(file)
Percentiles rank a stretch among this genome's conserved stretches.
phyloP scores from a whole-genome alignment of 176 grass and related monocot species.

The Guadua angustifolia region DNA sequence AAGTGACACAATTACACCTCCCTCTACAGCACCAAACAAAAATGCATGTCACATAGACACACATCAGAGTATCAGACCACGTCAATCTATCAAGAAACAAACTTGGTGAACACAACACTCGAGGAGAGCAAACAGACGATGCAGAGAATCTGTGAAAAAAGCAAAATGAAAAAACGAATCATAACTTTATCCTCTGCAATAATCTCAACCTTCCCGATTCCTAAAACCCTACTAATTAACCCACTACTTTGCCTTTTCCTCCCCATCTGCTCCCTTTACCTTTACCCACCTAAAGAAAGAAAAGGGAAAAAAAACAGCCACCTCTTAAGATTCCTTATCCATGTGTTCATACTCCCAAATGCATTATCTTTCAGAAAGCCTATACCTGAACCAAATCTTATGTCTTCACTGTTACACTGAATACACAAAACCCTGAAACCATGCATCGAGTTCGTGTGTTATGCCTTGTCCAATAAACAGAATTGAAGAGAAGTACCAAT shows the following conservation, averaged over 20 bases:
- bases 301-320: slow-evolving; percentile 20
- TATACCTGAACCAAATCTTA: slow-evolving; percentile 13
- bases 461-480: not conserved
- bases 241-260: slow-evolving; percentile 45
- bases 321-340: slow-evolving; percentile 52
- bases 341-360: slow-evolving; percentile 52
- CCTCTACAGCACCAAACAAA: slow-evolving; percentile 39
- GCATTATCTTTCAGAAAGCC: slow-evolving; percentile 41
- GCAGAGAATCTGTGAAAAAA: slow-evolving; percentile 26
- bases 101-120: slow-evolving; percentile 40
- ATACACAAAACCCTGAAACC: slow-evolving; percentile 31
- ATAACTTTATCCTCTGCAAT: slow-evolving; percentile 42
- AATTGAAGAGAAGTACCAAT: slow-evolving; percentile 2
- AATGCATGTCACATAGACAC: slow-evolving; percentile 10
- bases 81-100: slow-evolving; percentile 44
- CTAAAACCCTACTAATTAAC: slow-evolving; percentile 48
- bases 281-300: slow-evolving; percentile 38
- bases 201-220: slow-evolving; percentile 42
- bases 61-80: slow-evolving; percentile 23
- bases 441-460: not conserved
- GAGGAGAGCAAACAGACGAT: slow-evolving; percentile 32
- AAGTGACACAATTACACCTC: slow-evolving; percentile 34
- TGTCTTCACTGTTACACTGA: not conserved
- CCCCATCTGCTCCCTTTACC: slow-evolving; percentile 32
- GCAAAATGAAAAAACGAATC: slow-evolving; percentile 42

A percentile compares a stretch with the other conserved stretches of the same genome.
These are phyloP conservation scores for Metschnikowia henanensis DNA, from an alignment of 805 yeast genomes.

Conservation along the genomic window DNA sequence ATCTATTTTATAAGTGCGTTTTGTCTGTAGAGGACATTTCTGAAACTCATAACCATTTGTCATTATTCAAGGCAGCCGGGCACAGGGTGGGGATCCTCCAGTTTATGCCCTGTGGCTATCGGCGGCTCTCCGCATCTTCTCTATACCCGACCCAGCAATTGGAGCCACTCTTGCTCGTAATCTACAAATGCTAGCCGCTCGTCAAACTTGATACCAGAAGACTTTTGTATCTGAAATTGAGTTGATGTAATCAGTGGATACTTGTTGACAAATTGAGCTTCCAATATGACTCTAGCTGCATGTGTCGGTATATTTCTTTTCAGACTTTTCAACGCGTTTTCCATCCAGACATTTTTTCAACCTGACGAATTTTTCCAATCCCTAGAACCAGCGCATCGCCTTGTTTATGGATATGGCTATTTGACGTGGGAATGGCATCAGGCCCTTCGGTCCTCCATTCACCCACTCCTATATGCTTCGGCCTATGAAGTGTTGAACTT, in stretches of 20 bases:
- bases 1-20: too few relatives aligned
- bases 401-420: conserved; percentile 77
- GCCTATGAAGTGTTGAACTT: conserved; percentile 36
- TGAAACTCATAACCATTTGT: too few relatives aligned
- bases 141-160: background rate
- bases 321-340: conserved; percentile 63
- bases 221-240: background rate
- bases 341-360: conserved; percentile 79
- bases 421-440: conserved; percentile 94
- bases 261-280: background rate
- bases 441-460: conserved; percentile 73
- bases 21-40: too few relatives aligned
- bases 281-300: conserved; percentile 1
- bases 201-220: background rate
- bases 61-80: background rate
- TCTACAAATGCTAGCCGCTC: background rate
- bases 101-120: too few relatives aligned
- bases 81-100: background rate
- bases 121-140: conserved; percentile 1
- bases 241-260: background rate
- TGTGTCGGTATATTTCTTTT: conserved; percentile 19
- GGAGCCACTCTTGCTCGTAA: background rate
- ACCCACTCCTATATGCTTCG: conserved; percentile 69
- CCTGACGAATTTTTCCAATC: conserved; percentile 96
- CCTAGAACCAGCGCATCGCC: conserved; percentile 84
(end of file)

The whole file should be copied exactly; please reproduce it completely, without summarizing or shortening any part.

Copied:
Percentiles rank a stretch among this genome's conserved stretches.
phyloP scores from a whole-genome alignment of 176 grass and related monocot species.

The Guadua angustifolia region DNA sequence AAGTGACACAATTACACCTCCCTCTACAGCACCAAACAAAAATGCATGTCACATAGACACACATCAGAGTATCAGACCACGTCAATCTATCAAGAAACAAACTTGGTGAACACAACACTCGAGGAGAGCAAACAGACGATGCAGAGAATCTGTGAAAAAAGCAAAATGAAAAAACGAATCATAACTTTATCCTCTGCAATAATCTCAACCTTCCCGATTCCTAAAACCCTACTAATTAACCCACTACTTTGCCTTTTCCTCCCCATCTGCTCCCTTTACCTTTACCCACCTAAAGAAAGAAAAGGGAAAAAAAACAGCCACCTCTTAAGATTCCTTATCCATGTGTTCATACTCCCAAATGCATTATCTTTCAGAAAGCCTATACCTGAACCAAATCTTATGTCTTCACTGTTACACTGAATACACAAAACCCTGAAACCATGCATCGAGTTCGTGTGTTATGCCTTGTCCAATAAACAGAATTGAAGAGAAGTACCAAT shows the following conservation, averaged over 20 bases:
- bases 301-320: slow-evolving; percentile 20
- TATACCTGAACCAAATCTTA: slow-evolving; percentile 13
- bases 461-480: not conserved
- bases 241-260: slow-evolving; percentile 45
- bases 321-340: slow-evolving; percentile 52
- bases 341-360: slow-evolving; percentile 52
- CCTCTACAGCACCAAACAAA: slow-evolving; percentile 39
- GCATTATCTTTCAGAAAGCC: slow-evolving; percentile 41
- GCAGAGAATCTGTGAAAAAA: slow-evolving; percentile 26
- bases 101-120: slow-evolving; percentile 40
- ATACACAAAACCCTGAAACC: slow-evolving; percentile 31
- ATAACTTTATCCTCTGCAAT: slow-evolving; percentile 42
- AATTGAAGAGAAGTACCAAT: slow-evolving; percentile 2
- AATGCATGTCACATAGACAC: slow-evolving; percentile 10
- bases 81-100: slow-evolving; percentile 44
- CTAAAACCCTACTAATTAAC: slow-evolving; percentile 48
- bases 281-300: slow-evolving; percentile 38
- bases 201-220: slow-evolving; percentile 42
- bases 61-80: slow-evolving; percentile 23
- bases 441-460: not conserved
- GAGGAGAGCAAACAGACGAT: slow-evolving; percentile 32
- AAGTGACACAATTACACCTC: slow-evolving; percentile 34
- TGTCTTCACTGTTACACTGA: not conserved
- CCCCATCTGCTCCCTTTACC: slow-evolving; percentile 32
- GCAAAATGAAAAAACGAATC: slow-evolving; percentile 42

A percentile compares a stretch with the other conserved stretches of the same genome.
These are phyloP conservation scores for Metschnikowia henanensis DNA, from an alignment of 805 yeast genomes.

Conservation along the genomic window DNA sequence ATCTATTTTATAAGTGCGTTTTGTCTGTAGAGGACATTTCTGAAACTCATAACCATTTGTCATTATTCAAGGCAGCCGGGCACAGGGTGGGGATCCTCCAGTTTATGCCCTGTGGCTATCGGCGGCTCTCCGCATCTTCTCTATACCCGACCCAGCAATTGGAGCCACTCTTGCTCGTAATCTACAAATGCTAGCCGCTCGTCAAACTTGATACCAGAAGACTTTTGTATCTGAAATTGAGTTGATGTAATCAGTGGATACTTGTTGACAAATTGAGCTTCCAATATGACTCTAGCTGCATGTGTCGGTATATTTCTTTTCAGACTTTTCAACGCGTTTTCCATCCAGACATTTTTTCAACCTGACGAATTTTTCCAATCCCTAGAACCAGCGCATCGCCTTGTTTATGGATATGGCTATTTGACGTGGGAATGGCATCAGGCCCTTCGGTCCTCCATTCACCCACTCCTATATGCTTCGGCCTATGAAGTGTTGAACTT, in stretches of 20 bases:
- bases 1-20: too few relatives aligned
- bases 401-420: conserved; percentile 77
- GCCTATGAAGTGTTGAACTT: conserved; percentile 36
- TGAAACTCATAACCATTTGT: too few relatives aligned
- bases 141-160: background rate
- bases 321-340: conserved; percentile 63
- bases 221-240: background rate
- bases 341-360: conserved; percentile 79
- bases 421-440: conserved; percentile 94
- bases 261-280: background rate
- bases 441-460: conserved; percentile 73
- bases 21-40: too few relatives aligned
- bases 281-300: conserved; percentile 1
- bases 201-220: background rate
- bases 61-80: background rate
- TCTACAAATGCTAGCCGCTC: background rate
- bases 101-120: too few relatives aligned
- bases 81-100: background rate
- bases 121-140: conserved; percentile 1
- bases 241-260: background rate
- TGTGTCGGTATATTTCTTTT: conserved; percentile 19
- GGAGCCACTCTTGCTCGTAA: background rate
- ACCCACTCCTATATGCTTCG: conserved; percentile 69
- CCTGACGAATTTTTCCAATC: conserved; percentile 96
- CCTAGAACCAGCGCATCGCC: conserved; percentile 84